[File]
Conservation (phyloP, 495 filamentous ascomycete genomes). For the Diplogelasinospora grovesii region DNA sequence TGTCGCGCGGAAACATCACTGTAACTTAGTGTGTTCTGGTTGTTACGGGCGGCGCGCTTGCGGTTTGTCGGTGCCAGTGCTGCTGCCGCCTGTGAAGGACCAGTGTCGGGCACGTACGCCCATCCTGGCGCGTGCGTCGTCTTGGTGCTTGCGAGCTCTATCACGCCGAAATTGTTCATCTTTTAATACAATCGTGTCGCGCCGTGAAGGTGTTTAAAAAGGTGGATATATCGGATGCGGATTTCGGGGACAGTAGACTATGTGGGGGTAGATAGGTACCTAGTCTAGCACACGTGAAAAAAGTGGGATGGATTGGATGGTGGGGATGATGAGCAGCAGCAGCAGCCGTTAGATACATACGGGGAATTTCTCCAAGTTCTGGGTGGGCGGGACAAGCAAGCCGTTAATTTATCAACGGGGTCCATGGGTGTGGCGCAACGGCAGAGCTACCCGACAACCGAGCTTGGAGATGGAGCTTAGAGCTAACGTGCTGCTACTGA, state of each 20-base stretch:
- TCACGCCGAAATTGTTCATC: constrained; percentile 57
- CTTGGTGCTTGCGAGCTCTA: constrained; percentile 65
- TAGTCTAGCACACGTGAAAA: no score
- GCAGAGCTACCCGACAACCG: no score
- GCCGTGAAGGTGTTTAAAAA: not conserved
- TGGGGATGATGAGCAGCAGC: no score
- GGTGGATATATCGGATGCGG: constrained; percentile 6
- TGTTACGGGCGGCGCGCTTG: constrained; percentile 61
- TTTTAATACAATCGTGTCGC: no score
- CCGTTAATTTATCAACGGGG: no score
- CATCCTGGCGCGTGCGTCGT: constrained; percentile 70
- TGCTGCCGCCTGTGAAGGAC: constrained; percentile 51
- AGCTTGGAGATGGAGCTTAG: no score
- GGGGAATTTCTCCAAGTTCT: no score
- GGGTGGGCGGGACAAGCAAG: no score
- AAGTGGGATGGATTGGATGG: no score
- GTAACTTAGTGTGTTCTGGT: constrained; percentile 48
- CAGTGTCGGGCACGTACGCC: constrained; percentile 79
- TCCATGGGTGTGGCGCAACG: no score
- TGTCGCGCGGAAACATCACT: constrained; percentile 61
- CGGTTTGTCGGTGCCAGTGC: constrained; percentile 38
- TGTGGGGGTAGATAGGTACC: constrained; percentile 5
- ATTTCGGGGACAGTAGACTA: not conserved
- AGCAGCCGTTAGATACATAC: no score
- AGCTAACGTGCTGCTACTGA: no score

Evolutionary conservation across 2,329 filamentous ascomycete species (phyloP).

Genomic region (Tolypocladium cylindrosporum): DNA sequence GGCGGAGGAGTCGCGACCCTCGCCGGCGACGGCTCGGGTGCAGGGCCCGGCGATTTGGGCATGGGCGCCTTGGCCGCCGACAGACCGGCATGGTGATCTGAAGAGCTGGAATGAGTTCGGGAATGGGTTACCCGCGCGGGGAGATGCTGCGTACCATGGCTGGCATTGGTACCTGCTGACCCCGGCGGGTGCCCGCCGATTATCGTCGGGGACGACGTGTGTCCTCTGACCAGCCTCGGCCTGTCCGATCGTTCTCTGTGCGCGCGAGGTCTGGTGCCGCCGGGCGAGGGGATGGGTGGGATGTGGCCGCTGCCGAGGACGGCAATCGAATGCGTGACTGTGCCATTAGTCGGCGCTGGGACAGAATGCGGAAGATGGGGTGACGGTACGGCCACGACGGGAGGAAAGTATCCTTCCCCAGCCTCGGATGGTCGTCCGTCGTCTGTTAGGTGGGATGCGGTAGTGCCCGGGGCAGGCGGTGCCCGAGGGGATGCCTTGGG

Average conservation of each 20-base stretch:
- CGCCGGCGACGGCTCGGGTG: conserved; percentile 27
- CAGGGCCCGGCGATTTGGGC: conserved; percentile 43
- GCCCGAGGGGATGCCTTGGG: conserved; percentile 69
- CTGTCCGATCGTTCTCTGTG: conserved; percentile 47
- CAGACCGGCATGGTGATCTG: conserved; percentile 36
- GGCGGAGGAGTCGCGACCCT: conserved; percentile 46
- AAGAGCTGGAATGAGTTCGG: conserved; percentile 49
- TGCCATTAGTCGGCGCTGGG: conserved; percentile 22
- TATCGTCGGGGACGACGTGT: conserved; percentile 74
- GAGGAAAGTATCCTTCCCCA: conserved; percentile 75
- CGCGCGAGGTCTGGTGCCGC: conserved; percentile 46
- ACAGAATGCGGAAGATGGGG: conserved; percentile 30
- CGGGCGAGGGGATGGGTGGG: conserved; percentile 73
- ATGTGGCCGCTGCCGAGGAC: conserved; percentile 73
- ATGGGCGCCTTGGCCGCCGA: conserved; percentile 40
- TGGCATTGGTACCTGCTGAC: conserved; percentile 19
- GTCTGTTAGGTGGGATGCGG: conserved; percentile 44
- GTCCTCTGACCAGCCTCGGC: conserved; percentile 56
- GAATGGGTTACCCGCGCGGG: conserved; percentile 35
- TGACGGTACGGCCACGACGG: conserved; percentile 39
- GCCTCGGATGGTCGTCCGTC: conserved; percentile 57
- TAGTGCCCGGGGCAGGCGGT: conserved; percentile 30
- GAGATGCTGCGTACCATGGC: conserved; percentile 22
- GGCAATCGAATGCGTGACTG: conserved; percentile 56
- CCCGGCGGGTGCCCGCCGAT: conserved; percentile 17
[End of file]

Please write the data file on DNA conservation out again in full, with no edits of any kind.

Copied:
Conservation (phyloP, 495 filamentous ascomycete genomes). For the Diplogelasinospora grovesii region DNA sequence TGTCGCGCGGAAACATCACTGTAACTTAGTGTGTTCTGGTTGTTACGGGCGGCGCGCTTGCGGTTTGTCGGTGCCAGTGCTGCTGCCGCCTGTGAAGGACCAGTGTCGGGCACGTACGCCCATCCTGGCGCGTGCGTCGTCTTGGTGCTTGCGAGCTCTATCACGCCGAAATTGTTCATCTTTTAATACAATCGTGTCGCGCCGTGAAGGTGTTTAAAAAGGTGGATATATCGGATGCGGATTTCGGGGACAGTAGACTATGTGGGGGTAGATAGGTACCTAGTCTAGCACACGTGAAAAAAGTGGGATGGATTGGATGGTGGGGATGATGAGCAGCAGCAGCAGCCGTTAGATACATACGGGGAATTTCTCCAAGTTCTGGGTGGGCGGGACAAGCAAGCCGTTAATTTATCAACGGGGTCCATGGGTGTGGCGCAACGGCAGAGCTACCCGACAACCGAGCTTGGAGATGGAGCTTAGAGCTAACGTGCTGCTACTGA, state of each 20-base stretch:
- TCACGCCGAAATTGTTCATC: constrained; percentile 57
- CTTGGTGCTTGCGAGCTCTA: constrained; percentile 65
- TAGTCTAGCACACGTGAAAA: no score
- GCAGAGCTACCCGACAACCG: no score
- GCCGTGAAGGTGTTTAAAAA: not conserved
- TGGGGATGATGAGCAGCAGC: no score
- GGTGGATATATCGGATGCGG: constrained; percentile 6
- TGTTACGGGCGGCGCGCTTG: constrained; percentile 61
- TTTTAATACAATCGTGTCGC: no score
- CCGTTAATTTATCAACGGGG: no score
- CATCCTGGCGCGTGCGTCGT: constrained; percentile 70
- TGCTGCCGCCTGTGAAGGAC: constrained; percentile 51
- AGCTTGGAGATGGAGCTTAG: no score
- GGGGAATTTCTCCAAGTTCT: no score
- GGGTGGGCGGGACAAGCAAG: no score
- AAGTGGGATGGATTGGATGG: no score
- GTAACTTAGTGTGTTCTGGT: constrained; percentile 48
- CAGTGTCGGGCACGTACGCC: constrained; percentile 79
- TCCATGGGTGTGGCGCAACG: no score
- TGTCGCGCGGAAACATCACT: constrained; percentile 61
- CGGTTTGTCGGTGCCAGTGC: constrained; percentile 38
- TGTGGGGGTAGATAGGTACC: constrained; percentile 5
- ATTTCGGGGACAGTAGACTA: not conserved
- AGCAGCCGTTAGATACATAC: no score
- AGCTAACGTGCTGCTACTGA: no score

Evolutionary conservation across 2,329 filamentous ascomycete species (phyloP).

Genomic region (Tolypocladium cylindrosporum): DNA sequence GGCGGAGGAGTCGCGACCCTCGCCGGCGACGGCTCGGGTGCAGGGCCCGGCGATTTGGGCATGGGCGCCTTGGCCGCCGACAGACCGGCATGGTGATCTGAAGAGCTGGAATGAGTTCGGGAATGGGTTACCCGCGCGGGGAGATGCTGCGTACCATGGCTGGCATTGGTACCTGCTGACCCCGGCGGGTGCCCGCCGATTATCGTCGGGGACGACGTGTGTCCTCTGACCAGCCTCGGCCTGTCCGATCGTTCTCTGTGCGCGCGAGGTCTGGTGCCGCCGGGCGAGGGGATGGGTGGGATGTGGCCGCTGCCGAGGACGGCAATCGAATGCGTGACTGTGCCATTAGTCGGCGCTGGGACAGAATGCGGAAGATGGGGTGACGGTACGGCCACGACGGGAGGAAAGTATCCTTCCCCAGCCTCGGATGGTCGTCCGTCGTCTGTTAGGTGGGATGCGGTAGTGCCCGGGGCAGGCGGTGCCCGAGGGGATGCCTTGGG

Average conservation of each 20-base stretch:
- CGCCGGCGACGGCTCGGGTG: conserved; percentile 27
- CAGGGCCCGGCGATTTGGGC: conserved; percentile 43
- GCCCGAGGGGATGCCTTGGG: conserved; percentile 69
- CTGTCCGATCGTTCTCTGTG: conserved; percentile 47
- CAGACCGGCATGGTGATCTG: conserved; percentile 36
- GGCGGAGGAGTCGCGACCCT: conserved; percentile 46
- AAGAGCTGGAATGAGTTCGG: conserved; percentile 49
- TGCCATTAGTCGGCGCTGGG: conserved; percentile 22
- TATCGTCGGGGACGACGTGT: conserved; percentile 74
- GAGGAAAGTATCCTTCCCCA: conserved; percentile 75
- CGCGCGAGGTCTGGTGCCGC: conserved; percentile 46
- ACAGAATGCGGAAGATGGGG: conserved; percentile 30
- CGGGCGAGGGGATGGGTGGG: conserved; percentile 73
- ATGTGGCCGCTGCCGAGGAC: conserved; percentile 73
- ATGGGCGCCTTGGCCGCCGA: conserved; percentile 40
- TGGCATTGGTACCTGCTGAC: conserved; percentile 19
- GTCTGTTAGGTGGGATGCGG: conserved; percentile 44
- GTCCTCTGACCAGCCTCGGC: conserved; percentile 56
- GAATGGGTTACCCGCGCGGG: conserved; percentile 35
- TGACGGTACGGCCACGACGG: conserved; percentile 39
- GCCTCGGATGGTCGTCCGTC: conserved; percentile 57
- TAGTGCCCGGGGCAGGCGGT: conserved; percentile 30
- GAGATGCTGCGTACCATGGC: conserved; percentile 22
- GGCAATCGAATGCGTGACTG: conserved; percentile 56
- CCCGGCGGGTGCCCGCCGAT: conserved; percentile 17